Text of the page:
h a l f b a k e r y
On the one hand, true. On the other hand, bollocks.
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This is a very simple idea. Kelvin's
Thunderstorm is an electrostatic device
that creates huge charges from two
dripping streams of water. The charge
can be discharged periodically to
I'd like to install a super-size Kelvin's
Thunderstorm outside, and have
powered solely by falling rain. In the
middle of a decent downpour, a huge
spark would crrracck across the spark-
(safely located out of reach) every few
No maintenance, no running costs, just
big sparks on a rainy day.
That's it, really. Oh yes. It might need a
sort of canopy over it, with holes in to
ensure that rain only fell through bits of
the apparatus it was meant to. And it
would look nice made out of bronze, and
on a granite plinth. I'm not keen on
big sparks on a rainy day = lightening? [csea, Dec 08 2007]
at last, at least?
[4whom, Apr 07 2013]
[spidermother, Apr 07 2013]
||Blue-flecked. Actually, on second
thoughts, grey and unobtrusive.
||Polished bronze and pink granite looks quite good, if a tad gay ...
||Would the drips scale up ?
||Doesn't the principle would work better if scaled down , that is individually use each water molecule ?
||//Doesn't the principle would work better
if scaled down , that is individually use
each water molecule ?// I don't think so,
||Are you sure ?
Nature didn't evolve one big cell - surface area to volume and all that . I suppose because the effect is quantum the understanding will be counter intuitive .
||//Are you sure ?// Yes. First of all, a lone
water molecule is not going to fall nicely
through the annuli. Second, I don't think
you're going to be able to pull an electron
off a lone water molecule with the forces
available; pulling an electron or two off a
large droplet is much easier, because the
charge is somewhat dispersed. There will
be an optimum drop size, but it will be a
lot bigger than a single molecule.
||Sorry I thought the principle was to disturb the quantum medium so any 'free' electrons
could be induced into work .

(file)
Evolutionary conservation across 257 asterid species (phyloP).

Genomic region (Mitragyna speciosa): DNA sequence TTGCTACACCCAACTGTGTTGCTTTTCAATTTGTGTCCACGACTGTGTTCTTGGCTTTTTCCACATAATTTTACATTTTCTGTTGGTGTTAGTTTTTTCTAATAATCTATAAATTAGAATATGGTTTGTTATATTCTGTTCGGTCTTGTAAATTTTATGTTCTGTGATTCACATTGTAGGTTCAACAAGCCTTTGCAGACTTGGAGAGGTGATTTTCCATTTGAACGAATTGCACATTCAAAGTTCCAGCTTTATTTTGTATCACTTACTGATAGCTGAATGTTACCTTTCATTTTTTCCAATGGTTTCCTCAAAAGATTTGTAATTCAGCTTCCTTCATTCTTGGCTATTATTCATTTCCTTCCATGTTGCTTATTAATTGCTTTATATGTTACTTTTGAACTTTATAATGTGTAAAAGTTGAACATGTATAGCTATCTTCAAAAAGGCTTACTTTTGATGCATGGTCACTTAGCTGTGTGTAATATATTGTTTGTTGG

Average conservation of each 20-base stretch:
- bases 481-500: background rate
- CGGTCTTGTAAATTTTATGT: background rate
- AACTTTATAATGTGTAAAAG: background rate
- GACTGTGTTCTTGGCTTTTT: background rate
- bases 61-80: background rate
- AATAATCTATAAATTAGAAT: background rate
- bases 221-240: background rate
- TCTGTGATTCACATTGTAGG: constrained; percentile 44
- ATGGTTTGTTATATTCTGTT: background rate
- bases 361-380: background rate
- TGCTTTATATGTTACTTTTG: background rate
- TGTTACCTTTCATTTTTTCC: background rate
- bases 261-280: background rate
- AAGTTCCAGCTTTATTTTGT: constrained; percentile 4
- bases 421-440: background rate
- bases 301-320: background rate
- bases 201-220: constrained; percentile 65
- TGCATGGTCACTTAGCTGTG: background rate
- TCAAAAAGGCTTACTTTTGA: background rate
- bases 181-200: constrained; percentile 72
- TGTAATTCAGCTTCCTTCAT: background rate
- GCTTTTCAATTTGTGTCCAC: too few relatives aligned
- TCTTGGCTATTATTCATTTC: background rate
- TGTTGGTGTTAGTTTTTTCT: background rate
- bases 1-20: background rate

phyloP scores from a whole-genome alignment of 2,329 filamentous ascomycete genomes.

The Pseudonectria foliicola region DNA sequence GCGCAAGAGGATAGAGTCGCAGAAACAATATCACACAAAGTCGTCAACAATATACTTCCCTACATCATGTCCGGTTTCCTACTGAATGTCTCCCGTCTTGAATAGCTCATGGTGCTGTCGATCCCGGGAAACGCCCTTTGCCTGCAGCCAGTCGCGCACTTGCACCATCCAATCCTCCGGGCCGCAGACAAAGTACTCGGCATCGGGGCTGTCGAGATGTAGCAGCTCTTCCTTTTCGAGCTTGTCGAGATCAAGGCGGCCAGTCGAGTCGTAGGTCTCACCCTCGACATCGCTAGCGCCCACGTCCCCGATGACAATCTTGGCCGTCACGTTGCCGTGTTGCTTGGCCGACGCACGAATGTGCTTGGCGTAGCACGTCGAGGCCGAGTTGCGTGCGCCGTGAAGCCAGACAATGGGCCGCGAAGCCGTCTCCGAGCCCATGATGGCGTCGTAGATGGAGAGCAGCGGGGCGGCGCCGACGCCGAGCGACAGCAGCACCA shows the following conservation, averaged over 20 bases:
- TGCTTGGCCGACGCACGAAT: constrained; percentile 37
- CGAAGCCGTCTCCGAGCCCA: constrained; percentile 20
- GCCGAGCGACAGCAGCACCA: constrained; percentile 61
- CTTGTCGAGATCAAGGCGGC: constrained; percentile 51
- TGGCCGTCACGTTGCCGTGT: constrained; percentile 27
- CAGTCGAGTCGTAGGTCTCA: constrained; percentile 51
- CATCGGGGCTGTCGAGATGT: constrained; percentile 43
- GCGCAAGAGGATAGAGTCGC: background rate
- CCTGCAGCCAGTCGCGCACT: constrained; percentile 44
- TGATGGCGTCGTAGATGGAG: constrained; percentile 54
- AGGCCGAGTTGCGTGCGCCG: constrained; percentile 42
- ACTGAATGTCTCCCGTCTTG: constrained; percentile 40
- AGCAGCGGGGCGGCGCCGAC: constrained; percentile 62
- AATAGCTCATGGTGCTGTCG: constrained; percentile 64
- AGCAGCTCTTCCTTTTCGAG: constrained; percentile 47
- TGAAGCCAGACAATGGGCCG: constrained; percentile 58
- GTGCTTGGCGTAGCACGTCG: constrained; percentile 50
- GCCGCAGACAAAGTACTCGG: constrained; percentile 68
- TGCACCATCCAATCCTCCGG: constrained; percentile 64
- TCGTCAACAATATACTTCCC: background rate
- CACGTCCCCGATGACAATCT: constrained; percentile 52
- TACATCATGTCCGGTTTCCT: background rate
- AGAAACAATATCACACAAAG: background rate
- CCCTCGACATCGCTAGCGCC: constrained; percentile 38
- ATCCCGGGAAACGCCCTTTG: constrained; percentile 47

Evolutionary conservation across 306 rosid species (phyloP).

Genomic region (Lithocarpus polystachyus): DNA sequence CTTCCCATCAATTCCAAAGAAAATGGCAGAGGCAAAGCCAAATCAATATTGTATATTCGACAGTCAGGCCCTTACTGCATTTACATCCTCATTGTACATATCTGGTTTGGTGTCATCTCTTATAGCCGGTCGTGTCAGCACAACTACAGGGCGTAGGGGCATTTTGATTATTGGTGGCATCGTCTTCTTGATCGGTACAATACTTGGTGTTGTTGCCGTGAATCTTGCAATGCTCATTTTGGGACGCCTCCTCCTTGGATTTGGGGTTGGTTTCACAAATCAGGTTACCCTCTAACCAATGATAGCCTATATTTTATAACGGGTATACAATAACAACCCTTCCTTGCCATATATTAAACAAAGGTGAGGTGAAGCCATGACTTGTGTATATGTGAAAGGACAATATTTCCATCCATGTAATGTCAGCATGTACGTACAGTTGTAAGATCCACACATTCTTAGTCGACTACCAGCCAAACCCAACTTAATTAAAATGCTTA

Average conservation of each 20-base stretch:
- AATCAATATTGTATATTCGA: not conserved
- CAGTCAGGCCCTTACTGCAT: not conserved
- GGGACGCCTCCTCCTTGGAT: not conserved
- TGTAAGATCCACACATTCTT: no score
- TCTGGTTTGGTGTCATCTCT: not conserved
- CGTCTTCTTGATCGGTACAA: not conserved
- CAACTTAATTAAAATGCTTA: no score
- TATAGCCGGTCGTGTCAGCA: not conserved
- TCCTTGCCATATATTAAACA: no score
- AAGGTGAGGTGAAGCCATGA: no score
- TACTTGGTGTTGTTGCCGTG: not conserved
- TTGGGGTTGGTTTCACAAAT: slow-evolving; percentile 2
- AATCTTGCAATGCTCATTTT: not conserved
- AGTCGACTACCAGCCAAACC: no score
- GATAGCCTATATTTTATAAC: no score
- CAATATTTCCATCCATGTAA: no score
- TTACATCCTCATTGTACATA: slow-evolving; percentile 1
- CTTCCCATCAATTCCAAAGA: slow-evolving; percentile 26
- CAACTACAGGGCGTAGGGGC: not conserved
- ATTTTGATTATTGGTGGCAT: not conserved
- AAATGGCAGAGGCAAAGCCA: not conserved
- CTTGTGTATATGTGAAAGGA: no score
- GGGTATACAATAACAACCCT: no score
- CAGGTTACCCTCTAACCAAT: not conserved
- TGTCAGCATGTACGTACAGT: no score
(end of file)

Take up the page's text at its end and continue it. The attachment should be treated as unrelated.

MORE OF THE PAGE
||Err, no. I believe that the behaviour of the
Kelvin Thunderstorm can be adequately
approximated using classical physics.
||It won't work as described; the two streams of drops need to originate from a common container (link).
||//It won't work as described// won't work as
described where? I don't see any part of the
description that calls for two containers. If in
doubt, read the idea.
||//have it powered solely by falling rain// and // It might need a sort of canopy over it, with holes in to ensure that rain only fell through bits of the apparatus it was meant to//
||I assumed from that that raindrops would fall uninterrupted from the sky until they passed through, which won't work. I didn't say that your idea implied two containers (in the sense I intended, you describe a plurality of containers - one for each raindrop). Instead, the two streams of drops must originate from a common source - e.g. a single container (or two electrically connected containers).
||I think your idea could be made to work if the raindrops made brief electrical contact with, e.g., a charged mesh before falling further into the collection vessel(s). That configuration is equivalent to the device in [4whom]'s link, but powered by gravity and kinetic energy rather than wind.
||Indeed so. The rainwater can be collected into a
reservoir in the top, thence to drip through two
||Yes, that would work too.
||Lord Kelvin will be delighted to hear it.